Despite the surge in liver disorders in the Valley, liver transplant--- a life-saving facility --- is still a non-existent in the hospitals across the Kashmir.
The authorities had approved a liver transplant unit for Sher-I-Kashmir Institute of Medical Sciences (SKIMS) Soura about eight years back.
However, the life-saving unit has not been made functional taking a toll on patient care.
A SKIMS official told Rising Kashmir that when the facility was approved, a yearly grant of one crore was sanctioned for the placement of trained staff.
However, unfortunately neither the infrastructure was developed nor was staff trained, he said.
Director SKIMS, Dr Omar Javid Shah, said they are working on strategies and are in contact with some best liver transplant centres of India.
“We are sending our people for training in these centres. We are looking forward to introduce the liver transplant facility in the hospital in near future,” he said.
The premier health institute of the Valley has no separate hepatobiliary department, which speaks volumes about the failure of the authorities to overhaul the healthcare.
Doctors at Government Medical College (GMC), Srinagar, expressed concern over non-availability of the transplant facility in its associated hospitals.
“The medical college is one of the oldest medical colleges in North India and first one in the state and it is yet to establish a separate hepatobiliary department,” they said.
A doctor at GMC said at many places across India, where liver transplant facilities are available, special health teams help people for donations too.
He said the main cause behind liver disorders in the valley is hepatitis. “In the long run, it (hepatitis) affects the liver and in major cases, liver transplantation is the only option.”
“We also need to sensitize butchers, who sell meat and organs without following any procedures. The establishment of hepatobiliary surgery department is need of the hour,” said the doctor.
He said no proper data is available at GMC about the number of patients affected by the liver diseases.
“The record is still maintained in an old-fashioned way. To recognize and cure any disease, data is must,” said the doctor.
Head department of surgery, GMC Srinagar, Dr Showkat Jeelani said liver diseases are very common in Kashmir.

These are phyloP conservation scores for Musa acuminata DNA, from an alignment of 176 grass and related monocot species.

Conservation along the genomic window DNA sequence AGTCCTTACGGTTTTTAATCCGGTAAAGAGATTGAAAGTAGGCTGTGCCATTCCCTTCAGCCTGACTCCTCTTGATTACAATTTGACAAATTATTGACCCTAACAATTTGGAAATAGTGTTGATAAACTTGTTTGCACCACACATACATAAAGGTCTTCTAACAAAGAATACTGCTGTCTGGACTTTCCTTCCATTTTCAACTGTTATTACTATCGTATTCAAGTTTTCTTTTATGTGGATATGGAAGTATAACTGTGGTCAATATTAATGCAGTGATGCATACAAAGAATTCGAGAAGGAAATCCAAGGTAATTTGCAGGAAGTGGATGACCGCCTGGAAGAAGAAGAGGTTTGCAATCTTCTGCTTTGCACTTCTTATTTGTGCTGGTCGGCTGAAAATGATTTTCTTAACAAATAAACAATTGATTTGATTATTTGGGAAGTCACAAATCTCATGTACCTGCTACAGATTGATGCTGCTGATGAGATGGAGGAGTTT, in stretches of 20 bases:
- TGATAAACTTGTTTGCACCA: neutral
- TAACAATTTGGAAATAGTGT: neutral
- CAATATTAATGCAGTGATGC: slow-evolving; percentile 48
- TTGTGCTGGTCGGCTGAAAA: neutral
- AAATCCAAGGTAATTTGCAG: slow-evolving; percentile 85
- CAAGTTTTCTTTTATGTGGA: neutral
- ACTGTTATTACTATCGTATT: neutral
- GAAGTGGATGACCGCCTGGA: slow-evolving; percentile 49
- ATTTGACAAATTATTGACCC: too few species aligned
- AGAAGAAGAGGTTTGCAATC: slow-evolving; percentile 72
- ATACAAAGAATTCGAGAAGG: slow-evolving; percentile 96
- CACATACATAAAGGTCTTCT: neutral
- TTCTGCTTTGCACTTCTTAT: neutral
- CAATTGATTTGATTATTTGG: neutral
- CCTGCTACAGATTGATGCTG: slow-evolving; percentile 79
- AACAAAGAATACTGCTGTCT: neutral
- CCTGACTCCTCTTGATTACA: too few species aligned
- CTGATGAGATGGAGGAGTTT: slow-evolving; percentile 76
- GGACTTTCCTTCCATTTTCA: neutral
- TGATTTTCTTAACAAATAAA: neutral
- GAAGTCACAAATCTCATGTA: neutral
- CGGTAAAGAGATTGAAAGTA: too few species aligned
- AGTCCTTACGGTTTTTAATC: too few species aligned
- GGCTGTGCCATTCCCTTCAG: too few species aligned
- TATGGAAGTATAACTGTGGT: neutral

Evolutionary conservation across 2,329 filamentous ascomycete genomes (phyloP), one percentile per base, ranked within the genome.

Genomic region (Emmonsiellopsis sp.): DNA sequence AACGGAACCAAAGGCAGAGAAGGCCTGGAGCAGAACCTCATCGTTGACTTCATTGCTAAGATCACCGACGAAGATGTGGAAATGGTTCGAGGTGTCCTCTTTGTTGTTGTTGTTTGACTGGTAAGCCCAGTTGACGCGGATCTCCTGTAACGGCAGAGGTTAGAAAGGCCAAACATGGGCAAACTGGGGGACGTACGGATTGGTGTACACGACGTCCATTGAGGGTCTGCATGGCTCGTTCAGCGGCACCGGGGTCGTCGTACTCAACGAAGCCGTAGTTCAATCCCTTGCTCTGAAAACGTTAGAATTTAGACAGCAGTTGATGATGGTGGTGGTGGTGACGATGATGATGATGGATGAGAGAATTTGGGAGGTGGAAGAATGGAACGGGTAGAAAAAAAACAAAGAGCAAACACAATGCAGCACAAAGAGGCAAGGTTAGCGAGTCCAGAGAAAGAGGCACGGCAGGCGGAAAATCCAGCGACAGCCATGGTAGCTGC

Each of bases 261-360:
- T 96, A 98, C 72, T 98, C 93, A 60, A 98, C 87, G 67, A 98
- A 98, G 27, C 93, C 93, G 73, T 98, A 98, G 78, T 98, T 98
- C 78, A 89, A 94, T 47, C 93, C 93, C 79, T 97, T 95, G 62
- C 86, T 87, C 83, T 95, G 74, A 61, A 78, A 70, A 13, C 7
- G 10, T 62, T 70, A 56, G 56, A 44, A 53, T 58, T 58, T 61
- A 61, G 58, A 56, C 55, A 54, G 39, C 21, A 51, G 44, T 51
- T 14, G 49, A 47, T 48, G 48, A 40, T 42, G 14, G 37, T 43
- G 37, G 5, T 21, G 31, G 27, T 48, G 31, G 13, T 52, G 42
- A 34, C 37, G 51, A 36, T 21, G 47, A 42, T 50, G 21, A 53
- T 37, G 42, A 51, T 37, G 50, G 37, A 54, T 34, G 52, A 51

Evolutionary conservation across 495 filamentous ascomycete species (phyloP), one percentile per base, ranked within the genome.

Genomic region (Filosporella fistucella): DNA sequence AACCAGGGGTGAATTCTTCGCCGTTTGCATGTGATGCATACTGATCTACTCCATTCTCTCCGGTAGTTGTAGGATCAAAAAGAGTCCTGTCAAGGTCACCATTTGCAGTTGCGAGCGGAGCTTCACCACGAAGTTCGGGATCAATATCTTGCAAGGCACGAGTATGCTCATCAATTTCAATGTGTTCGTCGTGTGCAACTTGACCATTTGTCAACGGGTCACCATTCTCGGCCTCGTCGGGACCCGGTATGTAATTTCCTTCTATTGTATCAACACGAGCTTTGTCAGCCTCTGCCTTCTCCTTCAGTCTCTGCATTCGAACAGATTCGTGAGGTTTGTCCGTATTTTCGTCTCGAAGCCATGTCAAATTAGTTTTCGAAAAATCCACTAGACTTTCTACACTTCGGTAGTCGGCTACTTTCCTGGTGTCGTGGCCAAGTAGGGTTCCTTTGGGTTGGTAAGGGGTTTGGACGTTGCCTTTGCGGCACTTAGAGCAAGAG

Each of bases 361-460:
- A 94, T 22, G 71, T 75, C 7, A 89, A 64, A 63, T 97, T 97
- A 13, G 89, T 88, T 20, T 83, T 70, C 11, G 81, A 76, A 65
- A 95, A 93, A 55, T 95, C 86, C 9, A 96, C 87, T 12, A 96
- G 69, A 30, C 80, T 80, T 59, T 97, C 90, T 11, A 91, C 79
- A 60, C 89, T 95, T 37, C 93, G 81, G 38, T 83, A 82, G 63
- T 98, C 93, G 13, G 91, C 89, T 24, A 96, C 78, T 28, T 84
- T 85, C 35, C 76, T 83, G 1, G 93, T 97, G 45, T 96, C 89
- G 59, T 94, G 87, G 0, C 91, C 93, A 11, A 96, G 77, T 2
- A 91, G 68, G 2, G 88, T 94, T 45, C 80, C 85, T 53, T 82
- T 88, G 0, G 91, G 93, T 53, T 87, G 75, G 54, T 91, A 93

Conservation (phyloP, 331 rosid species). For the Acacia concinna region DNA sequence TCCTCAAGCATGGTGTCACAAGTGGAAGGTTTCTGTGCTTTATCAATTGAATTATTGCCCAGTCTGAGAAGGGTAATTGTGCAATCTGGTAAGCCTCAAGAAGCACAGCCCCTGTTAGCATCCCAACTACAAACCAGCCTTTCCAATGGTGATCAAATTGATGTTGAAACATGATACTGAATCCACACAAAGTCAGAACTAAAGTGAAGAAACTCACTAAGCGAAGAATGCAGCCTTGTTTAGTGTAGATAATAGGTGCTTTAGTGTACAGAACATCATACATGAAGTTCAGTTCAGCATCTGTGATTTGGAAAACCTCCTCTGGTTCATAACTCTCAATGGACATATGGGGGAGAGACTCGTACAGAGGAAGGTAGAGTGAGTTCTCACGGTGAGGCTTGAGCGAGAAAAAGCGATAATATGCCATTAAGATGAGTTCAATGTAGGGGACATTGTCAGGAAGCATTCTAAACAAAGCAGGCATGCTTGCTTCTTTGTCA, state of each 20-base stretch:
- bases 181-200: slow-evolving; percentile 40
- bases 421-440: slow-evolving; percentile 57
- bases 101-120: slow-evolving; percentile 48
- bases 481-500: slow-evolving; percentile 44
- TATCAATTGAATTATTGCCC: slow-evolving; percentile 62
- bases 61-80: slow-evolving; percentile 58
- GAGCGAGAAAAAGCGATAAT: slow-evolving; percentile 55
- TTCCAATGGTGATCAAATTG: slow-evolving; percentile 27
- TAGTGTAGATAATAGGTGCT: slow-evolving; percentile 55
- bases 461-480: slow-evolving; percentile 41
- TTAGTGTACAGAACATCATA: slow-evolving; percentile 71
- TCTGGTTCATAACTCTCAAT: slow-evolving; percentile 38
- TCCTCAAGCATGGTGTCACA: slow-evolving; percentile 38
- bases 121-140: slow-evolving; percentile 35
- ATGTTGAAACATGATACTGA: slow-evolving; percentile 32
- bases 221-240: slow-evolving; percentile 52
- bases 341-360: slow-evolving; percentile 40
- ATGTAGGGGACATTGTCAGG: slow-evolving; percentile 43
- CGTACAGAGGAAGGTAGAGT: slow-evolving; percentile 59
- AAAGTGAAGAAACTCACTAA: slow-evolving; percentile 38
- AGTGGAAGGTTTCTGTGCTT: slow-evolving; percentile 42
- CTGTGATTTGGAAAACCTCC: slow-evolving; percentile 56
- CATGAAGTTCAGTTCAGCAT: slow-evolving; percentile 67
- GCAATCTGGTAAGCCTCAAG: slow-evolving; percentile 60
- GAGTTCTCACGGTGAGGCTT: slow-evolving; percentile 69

“The syndrome would have been wiped out had authorities started the liver transplant facility. We receive a huge flow of patients with liver disorders,” he said.
Attributing many types of infections—both medical and surgical including hepatitis—a major cause of the liver disorders, Jeeelani said, “Patients who need liver transplant are compelled to go outside the State and everybody cannot afford it”.
A patient with liver disorder needs Rs 30-40 lakh to undergo liver transplant outside the state. And patients have to wait for months for liver transplantation.
Jeelani said if serious patients don’t get their organ transplant for a long time, they would die. “We need to do something apart from surgeries to cure the disease.”
Backing mass awareness, he said until liver transplant facility is available in the Valley, the liver disorder would continue to kill people silently.
“Liver cancer is also very common here. We have to strengthen treatment. We also have to make people aware about liver disorders so that patients are detected at the earliest,” he said.
According to doctors, patients with liver failure and end-stage liver disease are on the rise in Kashmir and the only viable treatment for them is liver transplantation.
The incidence of hepatitis in many parts of south Kashmir has shocked them, they said.
GMC Srinagar spokesperson, Dr M Saleem Khan said for liver transplant facility, they first need to have infrastructure and manpower.
“It is very tough to establish the facility here. Super speciality departments are evolving in the college,” he said.